Jordan may be adventure travel’s best-kept secret. Spectacular ruins dating back 2,500 years abound here, and now the kingdom is making strides in preserving its natural heritage, too. The Royal Society for the Conservation of Nature (rscn.org.jo) has plans to green facilities at the country’s major preserves, which include desert oases and rugged mountains that draw exotic species. Strategies will include everything from installing solar panels at the lodges to supplying mountain bikes and forging new hiking trails. The Society’s tour operator can arrange homestays in Bedouin communities, and a new ecolodge opened in the Azraq reserve in March. By 2009, the country will open the first five-star green lodge near Petra.
[NEXT: WHERE NOT TO GO >] [Header=Where not to go]
WHERE NOT TO GO
Though traveling the world in an environmentally responsible way gets easier every year, there are still some trips worth avoiding. Here’s the lowdown on a few perennially popular options.
Long lauded for pioneering small-scale ecotourism projects focused on conservation and sustainability, the West Virginia–sized Central American country now receives more than a million visitors a year. Tourism has become a billion-dollar industry, and some environmentalists worry that newer developments have placed profits before environmental protection.
Avoid: The Guanacaste Coast. Sprawling mega-resorts are popping up along a once-empty stretch of the northwest coastline.
Instead: Lapa Rios. Built by two former Peace Corps volunteers, this ecolodge practically defines the term and is surrounded by protected coastal rainforests and features bungalows built from local materials. laparios.com
The Yucatan Pennisula
A highly developed strip of hotels and mega-resorts covers about 80 miles of the peninsula’s northeast coast, but head a bit further south and encounter a rarely visited tropical forest steeped in Mayan history.
Avoid: Cancun. The Mexican government has forked over millions of dollars to rebuild beaches swept away during storms like Hurricane Wilma in 2005. The mangroves and other native plants that once helped to keep sand in place are long gone from this spring-break hot spot.
Instead: Sian Ka’an Biosphere Reserve. Just 90 miles south of Cancun, Sian Ka’an includes Mexico’s largest protected coastal wetland, plus a tropical forest spotted with Mayan ruins. Rare, a U.S.-based environmental organization does conservation work there, and eco-friendly tours of the 1.3 million acre reserve. siankaantours.org
Large ocean liners pump as many as 25,000 gallons of untreated sewage into the ocean each day. While more and more of these floating cities (some carrying as many as 5,000 people) are sailing the high seas, a number of smaller cruise lines now offer some environmentally-friendly alternatives.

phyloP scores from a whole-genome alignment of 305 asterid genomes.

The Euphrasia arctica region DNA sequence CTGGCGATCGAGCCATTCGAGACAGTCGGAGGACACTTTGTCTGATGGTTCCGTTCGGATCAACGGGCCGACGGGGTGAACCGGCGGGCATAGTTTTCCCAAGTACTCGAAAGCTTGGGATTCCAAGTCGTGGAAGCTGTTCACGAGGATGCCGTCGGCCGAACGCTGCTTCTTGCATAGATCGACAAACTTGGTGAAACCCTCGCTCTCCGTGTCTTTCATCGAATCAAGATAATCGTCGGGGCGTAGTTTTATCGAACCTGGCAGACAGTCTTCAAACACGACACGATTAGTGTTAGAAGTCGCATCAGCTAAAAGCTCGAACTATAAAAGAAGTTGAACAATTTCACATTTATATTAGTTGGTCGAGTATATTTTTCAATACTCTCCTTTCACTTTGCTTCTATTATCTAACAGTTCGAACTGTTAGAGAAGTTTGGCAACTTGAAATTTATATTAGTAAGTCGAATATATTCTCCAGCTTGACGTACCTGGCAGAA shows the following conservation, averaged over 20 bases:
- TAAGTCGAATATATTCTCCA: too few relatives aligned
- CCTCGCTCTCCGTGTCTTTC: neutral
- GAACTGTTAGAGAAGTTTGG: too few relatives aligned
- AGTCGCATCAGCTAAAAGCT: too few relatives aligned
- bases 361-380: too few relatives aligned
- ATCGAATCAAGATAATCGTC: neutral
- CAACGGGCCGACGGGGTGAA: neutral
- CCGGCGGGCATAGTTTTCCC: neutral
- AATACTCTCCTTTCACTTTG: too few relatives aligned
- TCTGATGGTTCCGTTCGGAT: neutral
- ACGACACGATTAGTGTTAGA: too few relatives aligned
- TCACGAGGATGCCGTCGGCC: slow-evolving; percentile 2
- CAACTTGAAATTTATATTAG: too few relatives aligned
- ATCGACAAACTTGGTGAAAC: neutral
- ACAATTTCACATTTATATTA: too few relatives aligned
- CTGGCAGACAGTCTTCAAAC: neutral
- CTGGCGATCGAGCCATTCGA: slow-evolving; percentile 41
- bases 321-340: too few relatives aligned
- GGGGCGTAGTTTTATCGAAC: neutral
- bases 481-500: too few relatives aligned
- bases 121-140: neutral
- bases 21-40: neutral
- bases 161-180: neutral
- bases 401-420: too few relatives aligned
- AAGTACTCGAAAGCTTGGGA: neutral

Avoid: The big ones. Carnival, Royal Caribbean, and Norwegian have all been sued for environmental misdeeds, including illegal dumping of sewage and toxic chemicals.
Instead: The little ones. Cruise North Expedition, whose passengers number in the hundreds rather than the thousands, has local guides and an onboard naturalist to point out wildlife on their Canadian Arctic cruises. And Lindblad Expeditions works with groups such as the World Wildlife Fund and the National Geographic Society to promote conservation in some of the destinations they visit, including the Galapagos and the Nile. cruisenorthexpeditions.com; xpeditions.com
[NEXT: GETTING THERE >] [Header=Getting there]
The fossil fuel saved by your hotel’s solar panels is peanuts compared to the amount you burned while flying to your great escape. Two British airlines—Virgin Atlantic and First Choice—have taken steps to reduce and offset emissions, but there are still few options for alternative transportation. Apart from conservation, today’s best solution is carbon-emissions offsets. According to a recent study conducted by the Tufts Climate Initiative, these four offsets programs have the most accurate calculators and prices, and invest in the most effective projects.
BASED IN Vermont
WHAT Flights, buses, trains, and driving
PROJECTS Renewable energy projects, especially wind power on Native American reservations and methane-gas energy production facilities on family farms in the U.S.
PRICE PER TON OF CO2 $12
BASED IN Germany
PROJECTS Renewable energy in the developing world, including solar power in India and South Africa, and methane entrapment in Thailand
PRICE PER TON OF CO2 $27
PROGRAM Climate Friendly
BASED IN Australia
WHAT Flights, driving, and conferences
PROJECTS Renewable energy in Australia and New Zealand
PRICE PER TON OF CO2 $22
BASED IN Switzerland
WHAT Flights, driving, and hotel stays
PROJECTS Renewable energy and energy efficiency projects that contribute to sustainable development, including solar greenhouses in the Himalayas, wind farms in Madagascar, and biomass facilities in India
PRICE PER TON OF CO2 $33
Story by Kate Siber (additional reporting by Justin Nobel and Alison Sherbach). This article originally appeared in Plenty in June 2007.
Copyright Environ Press 2007.